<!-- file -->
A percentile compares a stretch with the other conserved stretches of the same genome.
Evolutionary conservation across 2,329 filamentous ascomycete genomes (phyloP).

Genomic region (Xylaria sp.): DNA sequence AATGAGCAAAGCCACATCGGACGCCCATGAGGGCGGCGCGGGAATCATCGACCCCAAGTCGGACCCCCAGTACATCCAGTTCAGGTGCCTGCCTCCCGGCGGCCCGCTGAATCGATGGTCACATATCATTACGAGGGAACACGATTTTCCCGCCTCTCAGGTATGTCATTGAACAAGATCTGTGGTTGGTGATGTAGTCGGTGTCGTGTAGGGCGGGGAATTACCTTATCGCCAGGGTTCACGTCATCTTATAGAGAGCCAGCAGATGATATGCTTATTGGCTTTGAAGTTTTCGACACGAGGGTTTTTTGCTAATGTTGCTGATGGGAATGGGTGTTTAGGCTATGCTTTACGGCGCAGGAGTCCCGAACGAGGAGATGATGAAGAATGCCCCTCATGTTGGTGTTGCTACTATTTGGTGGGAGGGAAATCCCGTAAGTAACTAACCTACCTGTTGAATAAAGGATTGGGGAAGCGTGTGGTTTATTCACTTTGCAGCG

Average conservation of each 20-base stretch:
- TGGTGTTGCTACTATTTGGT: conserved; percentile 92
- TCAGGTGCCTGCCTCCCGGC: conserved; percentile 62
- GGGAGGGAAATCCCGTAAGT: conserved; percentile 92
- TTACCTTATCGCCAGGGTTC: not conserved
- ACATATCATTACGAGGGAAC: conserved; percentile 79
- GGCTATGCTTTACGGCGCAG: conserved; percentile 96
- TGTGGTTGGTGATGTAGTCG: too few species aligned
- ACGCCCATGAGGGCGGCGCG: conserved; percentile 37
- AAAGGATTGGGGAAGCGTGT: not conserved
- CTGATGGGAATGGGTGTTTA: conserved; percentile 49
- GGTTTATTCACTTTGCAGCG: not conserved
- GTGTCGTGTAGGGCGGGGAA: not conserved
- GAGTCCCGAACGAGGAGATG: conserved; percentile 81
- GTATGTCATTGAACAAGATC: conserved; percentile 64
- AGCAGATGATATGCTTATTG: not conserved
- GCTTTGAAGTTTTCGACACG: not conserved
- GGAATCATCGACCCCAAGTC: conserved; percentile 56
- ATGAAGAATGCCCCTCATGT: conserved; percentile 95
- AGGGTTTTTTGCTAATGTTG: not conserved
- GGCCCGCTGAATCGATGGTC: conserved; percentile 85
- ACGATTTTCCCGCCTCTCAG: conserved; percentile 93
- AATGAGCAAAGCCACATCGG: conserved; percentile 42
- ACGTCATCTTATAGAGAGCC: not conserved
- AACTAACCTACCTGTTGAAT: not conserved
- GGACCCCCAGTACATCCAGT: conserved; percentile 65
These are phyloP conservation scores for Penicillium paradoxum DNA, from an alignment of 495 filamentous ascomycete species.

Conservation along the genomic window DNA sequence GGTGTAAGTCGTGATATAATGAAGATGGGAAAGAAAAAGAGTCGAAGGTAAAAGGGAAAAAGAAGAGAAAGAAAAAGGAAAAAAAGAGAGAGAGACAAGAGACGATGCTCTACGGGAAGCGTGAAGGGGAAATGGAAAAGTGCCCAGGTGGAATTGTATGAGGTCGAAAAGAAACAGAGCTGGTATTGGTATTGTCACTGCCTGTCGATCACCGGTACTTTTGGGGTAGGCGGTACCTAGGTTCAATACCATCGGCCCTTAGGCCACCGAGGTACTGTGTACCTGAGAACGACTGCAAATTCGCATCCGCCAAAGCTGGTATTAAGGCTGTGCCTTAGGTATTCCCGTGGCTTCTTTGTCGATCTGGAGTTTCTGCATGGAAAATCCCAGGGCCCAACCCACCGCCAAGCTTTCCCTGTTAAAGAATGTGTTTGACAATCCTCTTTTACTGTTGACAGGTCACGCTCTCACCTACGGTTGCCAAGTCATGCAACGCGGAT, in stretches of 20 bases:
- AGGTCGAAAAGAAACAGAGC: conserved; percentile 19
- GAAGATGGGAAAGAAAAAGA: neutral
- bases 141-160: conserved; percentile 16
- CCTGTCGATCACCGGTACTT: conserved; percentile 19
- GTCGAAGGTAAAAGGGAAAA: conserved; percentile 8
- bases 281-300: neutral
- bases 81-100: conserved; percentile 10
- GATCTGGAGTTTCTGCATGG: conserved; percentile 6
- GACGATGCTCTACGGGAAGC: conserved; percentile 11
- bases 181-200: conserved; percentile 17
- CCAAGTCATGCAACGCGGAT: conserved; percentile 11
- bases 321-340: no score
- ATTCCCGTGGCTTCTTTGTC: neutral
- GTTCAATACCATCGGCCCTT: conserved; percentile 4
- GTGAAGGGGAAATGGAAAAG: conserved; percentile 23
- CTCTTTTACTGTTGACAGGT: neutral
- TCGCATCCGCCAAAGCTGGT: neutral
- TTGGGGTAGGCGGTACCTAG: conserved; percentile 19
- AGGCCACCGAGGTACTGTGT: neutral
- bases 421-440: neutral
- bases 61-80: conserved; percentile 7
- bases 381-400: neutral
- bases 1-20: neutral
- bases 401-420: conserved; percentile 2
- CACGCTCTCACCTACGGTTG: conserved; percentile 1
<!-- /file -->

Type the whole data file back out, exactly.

A percentile compares a stretch with the other conserved stretches of the same genome.
Evolutionary conservation across 2,329 filamentous ascomycete genomes (phyloP).

Genomic region (Xylaria sp.): DNA sequence AATGAGCAAAGCCACATCGGACGCCCATGAGGGCGGCGCGGGAATCATCGACCCCAAGTCGGACCCCCAGTACATCCAGTTCAGGTGCCTGCCTCCCGGCGGCCCGCTGAATCGATGGTCACATATCATTACGAGGGAACACGATTTTCCCGCCTCTCAGGTATGTCATTGAACAAGATCTGTGGTTGGTGATGTAGTCGGTGTCGTGTAGGGCGGGGAATTACCTTATCGCCAGGGTTCACGTCATCTTATAGAGAGCCAGCAGATGATATGCTTATTGGCTTTGAAGTTTTCGACACGAGGGTTTTTTGCTAATGTTGCTGATGGGAATGGGTGTTTAGGCTATGCTTTACGGCGCAGGAGTCCCGAACGAGGAGATGATGAAGAATGCCCCTCATGTTGGTGTTGCTACTATTTGGTGGGAGGGAAATCCCGTAAGTAACTAACCTACCTGTTGAATAAAGGATTGGGGAAGCGTGTGGTTTATTCACTTTGCAGCG

Average conservation of each 20-base stretch:
- TGGTGTTGCTACTATTTGGT: conserved; percentile 92
- TCAGGTGCCTGCCTCCCGGC: conserved; percentile 62
- GGGAGGGAAATCCCGTAAGT: conserved; percentile 92
- TTACCTTATCGCCAGGGTTC: not conserved
- ACATATCATTACGAGGGAAC: conserved; percentile 79
- GGCTATGCTTTACGGCGCAG: conserved; percentile 96
- TGTGGTTGGTGATGTAGTCG: too few species aligned
- ACGCCCATGAGGGCGGCGCG: conserved; percentile 37
- AAAGGATTGGGGAAGCGTGT: not conserved
- CTGATGGGAATGGGTGTTTA: conserved; percentile 49
- GGTTTATTCACTTTGCAGCG: not conserved
- GTGTCGTGTAGGGCGGGGAA: not conserved
- GAGTCCCGAACGAGGAGATG: conserved; percentile 81
- GTATGTCATTGAACAAGATC: conserved; percentile 64
- AGCAGATGATATGCTTATTG: not conserved
- GCTTTGAAGTTTTCGACACG: not conserved
- GGAATCATCGACCCCAAGTC: conserved; percentile 56
- ATGAAGAATGCCCCTCATGT: conserved; percentile 95
- AGGGTTTTTTGCTAATGTTG: not conserved
- GGCCCGCTGAATCGATGGTC: conserved; percentile 85
- ACGATTTTCCCGCCTCTCAG: conserved; percentile 93
- AATGAGCAAAGCCACATCGG: conserved; percentile 42
- ACGTCATCTTATAGAGAGCC: not conserved
- AACTAACCTACCTGTTGAAT: not conserved
- GGACCCCCAGTACATCCAGT: conserved; percentile 65
These are phyloP conservation scores for Penicillium paradoxum DNA, from an alignment of 495 filamentous ascomycete species.

Conservation along the genomic window DNA sequence GGTGTAAGTCGTGATATAATGAAGATGGGAAAGAAAAAGAGTCGAAGGTAAAAGGGAAAAAGAAGAGAAAGAAAAAGGAAAAAAAGAGAGAGAGACAAGAGACGATGCTCTACGGGAAGCGTGAAGGGGAAATGGAAAAGTGCCCAGGTGGAATTGTATGAGGTCGAAAAGAAACAGAGCTGGTATTGGTATTGTCACTGCCTGTCGATCACCGGTACTTTTGGGGTAGGCGGTACCTAGGTTCAATACCATCGGCCCTTAGGCCACCGAGGTACTGTGTACCTGAGAACGACTGCAAATTCGCATCCGCCAAAGCTGGTATTAAGGCTGTGCCTTAGGTATTCCCGTGGCTTCTTTGTCGATCTGGAGTTTCTGCATGGAAAATCCCAGGGCCCAACCCACCGCCAAGCTTTCCCTGTTAAAGAATGTGTTTGACAATCCTCTTTTACTGTTGACAGGTCACGCTCTCACCTACGGTTGCCAAGTCATGCAACGCGGAT, in stretches of 20 bases:
- AGGTCGAAAAGAAACAGAGC: conserved; percentile 19
- GAAGATGGGAAAGAAAAAGA: neutral
- bases 141-160: conserved; percentile 16
- CCTGTCGATCACCGGTACTT: conserved; percentile 19
- GTCGAAGGTAAAAGGGAAAA: conserved; percentile 8
- bases 281-300: neutral
- bases 81-100: conserved; percentile 10
- GATCTGGAGTTTCTGCATGG: conserved; percentile 6
- GACGATGCTCTACGGGAAGC: conserved; percentile 11
- bases 181-200: conserved; percentile 17
- CCAAGTCATGCAACGCGGAT: conserved; percentile 11
- bases 321-340: no score
- ATTCCCGTGGCTTCTTTGTC: neutral
- GTTCAATACCATCGGCCCTT: conserved; percentile 4
- GTGAAGGGGAAATGGAAAAG: conserved; percentile 23
- CTCTTTTACTGTTGACAGGT: neutral
- TCGCATCCGCCAAAGCTGGT: neutral
- TTGGGGTAGGCGGTACCTAG: conserved; percentile 19
- AGGCCACCGAGGTACTGTGT: neutral
- bases 421-440: neutral
- bases 61-80: conserved; percentile 7
- bases 381-400: neutral
- bases 1-20: neutral
- bases 401-420: conserved; percentile 2
- CACGCTCTCACCTACGGTTG: conserved; percentile 1